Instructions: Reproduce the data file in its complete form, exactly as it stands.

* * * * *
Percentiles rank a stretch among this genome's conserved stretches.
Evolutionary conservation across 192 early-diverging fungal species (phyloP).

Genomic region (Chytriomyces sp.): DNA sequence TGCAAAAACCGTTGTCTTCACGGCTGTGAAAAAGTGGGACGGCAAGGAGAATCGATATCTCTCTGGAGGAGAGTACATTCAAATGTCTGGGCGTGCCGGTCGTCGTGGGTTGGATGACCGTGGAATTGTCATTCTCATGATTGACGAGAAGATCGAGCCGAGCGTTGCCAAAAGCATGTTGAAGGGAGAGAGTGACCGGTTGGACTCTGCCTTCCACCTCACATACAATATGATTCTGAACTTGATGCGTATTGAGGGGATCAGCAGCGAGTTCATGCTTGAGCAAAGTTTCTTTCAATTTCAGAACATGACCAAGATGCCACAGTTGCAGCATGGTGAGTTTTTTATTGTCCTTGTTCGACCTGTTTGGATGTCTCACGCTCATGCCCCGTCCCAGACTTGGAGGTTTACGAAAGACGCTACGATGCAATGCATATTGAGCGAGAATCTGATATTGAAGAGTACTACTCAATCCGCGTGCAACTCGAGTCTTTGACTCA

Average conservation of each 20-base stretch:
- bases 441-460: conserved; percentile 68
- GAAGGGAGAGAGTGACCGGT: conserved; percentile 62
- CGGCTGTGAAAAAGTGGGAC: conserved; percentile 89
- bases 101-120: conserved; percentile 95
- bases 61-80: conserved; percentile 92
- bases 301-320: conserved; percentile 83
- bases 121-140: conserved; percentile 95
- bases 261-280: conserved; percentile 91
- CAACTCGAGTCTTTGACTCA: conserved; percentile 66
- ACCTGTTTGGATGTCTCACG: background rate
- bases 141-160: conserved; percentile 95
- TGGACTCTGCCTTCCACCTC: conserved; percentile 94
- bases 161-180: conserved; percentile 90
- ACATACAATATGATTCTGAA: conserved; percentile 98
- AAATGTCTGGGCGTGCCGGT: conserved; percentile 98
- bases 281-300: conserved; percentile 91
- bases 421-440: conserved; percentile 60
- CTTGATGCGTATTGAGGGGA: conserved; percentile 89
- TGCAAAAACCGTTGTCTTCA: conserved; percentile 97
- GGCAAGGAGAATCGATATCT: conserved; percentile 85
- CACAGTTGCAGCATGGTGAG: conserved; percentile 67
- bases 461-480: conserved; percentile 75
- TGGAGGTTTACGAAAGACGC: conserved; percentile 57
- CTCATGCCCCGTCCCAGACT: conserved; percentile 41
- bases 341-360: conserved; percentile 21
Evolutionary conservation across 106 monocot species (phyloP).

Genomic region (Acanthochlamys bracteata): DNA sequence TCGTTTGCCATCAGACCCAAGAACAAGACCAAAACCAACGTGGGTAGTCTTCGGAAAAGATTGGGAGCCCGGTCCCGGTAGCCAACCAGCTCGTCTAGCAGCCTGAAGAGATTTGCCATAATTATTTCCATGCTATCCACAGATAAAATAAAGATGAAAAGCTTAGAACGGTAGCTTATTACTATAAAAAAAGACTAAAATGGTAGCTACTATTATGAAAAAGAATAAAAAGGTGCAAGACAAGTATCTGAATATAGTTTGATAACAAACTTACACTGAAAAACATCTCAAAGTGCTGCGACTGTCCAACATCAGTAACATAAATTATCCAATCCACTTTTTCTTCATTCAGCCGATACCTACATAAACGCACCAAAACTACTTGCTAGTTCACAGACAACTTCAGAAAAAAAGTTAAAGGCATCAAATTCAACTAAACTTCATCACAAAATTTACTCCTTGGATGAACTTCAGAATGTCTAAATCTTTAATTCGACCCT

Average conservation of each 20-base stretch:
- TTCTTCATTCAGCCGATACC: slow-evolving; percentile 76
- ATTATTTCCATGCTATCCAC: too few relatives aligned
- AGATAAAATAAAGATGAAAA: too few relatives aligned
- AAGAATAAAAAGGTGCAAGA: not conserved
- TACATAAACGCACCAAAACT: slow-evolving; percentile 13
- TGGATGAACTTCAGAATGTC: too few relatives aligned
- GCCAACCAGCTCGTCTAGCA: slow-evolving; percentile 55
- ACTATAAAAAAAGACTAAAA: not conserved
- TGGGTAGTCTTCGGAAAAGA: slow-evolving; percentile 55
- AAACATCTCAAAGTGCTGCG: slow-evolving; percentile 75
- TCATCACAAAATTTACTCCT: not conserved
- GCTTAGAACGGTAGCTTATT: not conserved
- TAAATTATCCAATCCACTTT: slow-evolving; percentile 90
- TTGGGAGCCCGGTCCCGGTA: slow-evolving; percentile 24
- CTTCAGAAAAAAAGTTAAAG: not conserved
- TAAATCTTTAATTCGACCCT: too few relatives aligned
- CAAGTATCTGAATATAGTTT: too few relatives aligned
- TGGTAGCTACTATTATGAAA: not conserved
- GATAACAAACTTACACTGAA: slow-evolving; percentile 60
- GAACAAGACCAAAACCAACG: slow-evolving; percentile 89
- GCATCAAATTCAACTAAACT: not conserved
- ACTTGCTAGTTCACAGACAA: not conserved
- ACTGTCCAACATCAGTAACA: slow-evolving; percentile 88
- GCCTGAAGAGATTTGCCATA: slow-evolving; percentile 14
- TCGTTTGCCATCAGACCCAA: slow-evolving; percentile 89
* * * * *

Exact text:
Percentiles rank a stretch among this genome's conserved stretches.
Evolutionary conservation across 192 early-diverging fungal species (phyloP).

Genomic region (Chytriomyces sp.): DNA sequence TGCAAAAACCGTTGTCTTCACGGCTGTGAAAAAGTGGGACGGCAAGGAGAATCGATATCTCTCTGGAGGAGAGTACATTCAAATGTCTGGGCGTGCCGGTCGTCGTGGGTTGGATGACCGTGGAATTGTCATTCTCATGATTGACGAGAAGATCGAGCCGAGCGTTGCCAAAAGCATGTTGAAGGGAGAGAGTGACCGGTTGGACTCTGCCTTCCACCTCACATACAATATGATTCTGAACTTGATGCGTATTGAGGGGATCAGCAGCGAGTTCATGCTTGAGCAAAGTTTCTTTCAATTTCAGAACATGACCAAGATGCCACAGTTGCAGCATGGTGAGTTTTTTATTGTCCTTGTTCGACCTGTTTGGATGTCTCACGCTCATGCCCCGTCCCAGACTTGGAGGTTTACGAAAGACGCTACGATGCAATGCATATTGAGCGAGAATCTGATATTGAAGAGTACTACTCAATCCGCGTGCAACTCGAGTCTTTGACTCA

Average conservation of each 20-base stretch:
- bases 441-460: conserved; percentile 68
- GAAGGGAGAGAGTGACCGGT: conserved; percentile 62
- CGGCTGTGAAAAAGTGGGAC: conserved; percentile 89
- bases 101-120: conserved; percentile 95
- bases 61-80: conserved; percentile 92
- bases 301-320: conserved; percentile 83
- bases 121-140: conserved; percentile 95
- bases 261-280: conserved; percentile 91
- CAACTCGAGTCTTTGACTCA: conserved; percentile 66
- ACCTGTTTGGATGTCTCACG: background rate
- bases 141-160: conserved; percentile 95
- TGGACTCTGCCTTCCACCTC: conserved; percentile 94
- bases 161-180: conserved; percentile 90
- ACATACAATATGATTCTGAA: conserved; percentile 98
- AAATGTCTGGGCGTGCCGGT: conserved; percentile 98
- bases 281-300: conserved; percentile 91
- bases 421-440: conserved; percentile 60
- CTTGATGCGTATTGAGGGGA: conserved; percentile 89
- TGCAAAAACCGTTGTCTTCA: conserved; percentile 97
- GGCAAGGAGAATCGATATCT: conserved; percentile 85
- CACAGTTGCAGCATGGTGAG: conserved; percentile 67
- bases 461-480: conserved; percentile 75
- TGGAGGTTTACGAAAGACGC: conserved; percentile 57
- CTCATGCCCCGTCCCAGACT: conserved; percentile 41
- bases 341-360: conserved; percentile 21
Evolutionary conservation across 106 monocot species (phyloP).

Genomic region (Acanthochlamys bracteata): DNA sequence TCGTTTGCCATCAGACCCAAGAACAAGACCAAAACCAACGTGGGTAGTCTTCGGAAAAGATTGGGAGCCCGGTCCCGGTAGCCAACCAGCTCGTCTAGCAGCCTGAAGAGATTTGCCATAATTATTTCCATGCTATCCACAGATAAAATAAAGATGAAAAGCTTAGAACGGTAGCTTATTACTATAAAAAAAGACTAAAATGGTAGCTACTATTATGAAAAAGAATAAAAAGGTGCAAGACAAGTATCTGAATATAGTTTGATAACAAACTTACACTGAAAAACATCTCAAAGTGCTGCGACTGTCCAACATCAGTAACATAAATTATCCAATCCACTTTTTCTTCATTCAGCCGATACCTACATAAACGCACCAAAACTACTTGCTAGTTCACAGACAACTTCAGAAAAAAAGTTAAAGGCATCAAATTCAACTAAACTTCATCACAAAATTTACTCCTTGGATGAACTTCAGAATGTCTAAATCTTTAATTCGACCCT

Average conservation of each 20-base stretch:
- TTCTTCATTCAGCCGATACC: slow-evolving; percentile 76
- ATTATTTCCATGCTATCCAC: too few relatives aligned
- AGATAAAATAAAGATGAAAA: too few relatives aligned
- AAGAATAAAAAGGTGCAAGA: not conserved
- TACATAAACGCACCAAAACT: slow-evolving; percentile 13
- TGGATGAACTTCAGAATGTC: too few relatives aligned
- GCCAACCAGCTCGTCTAGCA: slow-evolving; percentile 55
- ACTATAAAAAAAGACTAAAA: not conserved
- TGGGTAGTCTTCGGAAAAGA: slow-evolving; percentile 55
- AAACATCTCAAAGTGCTGCG: slow-evolving; percentile 75
- TCATCACAAAATTTACTCCT: not conserved
- GCTTAGAACGGTAGCTTATT: not conserved
- TAAATTATCCAATCCACTTT: slow-evolving; percentile 90
- TTGGGAGCCCGGTCCCGGTA: slow-evolving; percentile 24
- CTTCAGAAAAAAAGTTAAAG: not conserved
- TAAATCTTTAATTCGACCCT: too few relatives aligned
- CAAGTATCTGAATATAGTTT: too few relatives aligned
- TGGTAGCTACTATTATGAAA: not conserved
- GATAACAAACTTACACTGAA: slow-evolving; percentile 60
- GAACAAGACCAAAACCAACG: slow-evolving; percentile 89
- GCATCAAATTCAACTAAACT: not conserved
- ACTTGCTAGTTCACAGACAA: not conserved
- ACTGTCCAACATCAGTAACA: slow-evolving; percentile 88
- GCCTGAAGAGATTTGCCATA: slow-evolving; percentile 14
- TCGTTTGCCATCAGACCCAA: slow-evolving; percentile 89